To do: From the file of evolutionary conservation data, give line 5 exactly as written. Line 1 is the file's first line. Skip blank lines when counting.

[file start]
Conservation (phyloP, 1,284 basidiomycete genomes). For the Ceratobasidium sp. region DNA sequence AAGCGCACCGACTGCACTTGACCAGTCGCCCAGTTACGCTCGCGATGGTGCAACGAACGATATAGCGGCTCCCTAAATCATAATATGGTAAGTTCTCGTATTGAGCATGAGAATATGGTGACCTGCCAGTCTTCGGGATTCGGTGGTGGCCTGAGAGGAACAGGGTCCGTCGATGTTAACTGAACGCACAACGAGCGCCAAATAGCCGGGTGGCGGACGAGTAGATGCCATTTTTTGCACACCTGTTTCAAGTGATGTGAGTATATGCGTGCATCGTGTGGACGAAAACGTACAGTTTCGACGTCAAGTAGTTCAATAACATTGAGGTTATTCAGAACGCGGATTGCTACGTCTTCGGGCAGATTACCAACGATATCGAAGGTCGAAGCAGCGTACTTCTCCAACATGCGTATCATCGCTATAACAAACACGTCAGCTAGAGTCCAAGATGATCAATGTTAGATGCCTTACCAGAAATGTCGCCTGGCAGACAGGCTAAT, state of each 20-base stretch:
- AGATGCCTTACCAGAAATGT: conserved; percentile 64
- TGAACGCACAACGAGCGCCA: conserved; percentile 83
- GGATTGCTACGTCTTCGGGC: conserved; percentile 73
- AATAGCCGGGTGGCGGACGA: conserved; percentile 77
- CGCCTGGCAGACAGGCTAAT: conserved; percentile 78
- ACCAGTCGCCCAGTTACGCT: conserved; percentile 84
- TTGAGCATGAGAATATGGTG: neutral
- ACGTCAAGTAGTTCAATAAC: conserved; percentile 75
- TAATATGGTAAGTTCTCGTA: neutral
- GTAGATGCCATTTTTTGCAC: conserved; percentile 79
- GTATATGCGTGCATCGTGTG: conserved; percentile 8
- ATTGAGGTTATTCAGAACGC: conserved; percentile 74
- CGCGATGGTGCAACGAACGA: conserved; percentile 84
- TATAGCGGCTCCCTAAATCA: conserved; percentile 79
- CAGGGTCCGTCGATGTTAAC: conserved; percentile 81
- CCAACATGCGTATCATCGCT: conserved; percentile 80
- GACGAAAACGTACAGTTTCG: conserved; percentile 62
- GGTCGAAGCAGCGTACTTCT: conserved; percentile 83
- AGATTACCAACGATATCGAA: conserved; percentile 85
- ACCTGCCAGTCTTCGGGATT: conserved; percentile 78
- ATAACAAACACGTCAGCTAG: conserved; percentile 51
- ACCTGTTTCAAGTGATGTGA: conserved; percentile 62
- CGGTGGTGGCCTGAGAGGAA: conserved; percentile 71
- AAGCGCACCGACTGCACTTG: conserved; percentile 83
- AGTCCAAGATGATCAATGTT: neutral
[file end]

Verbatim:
- AATAGCCGGGTGGCGGACGA: conserved; percentile 77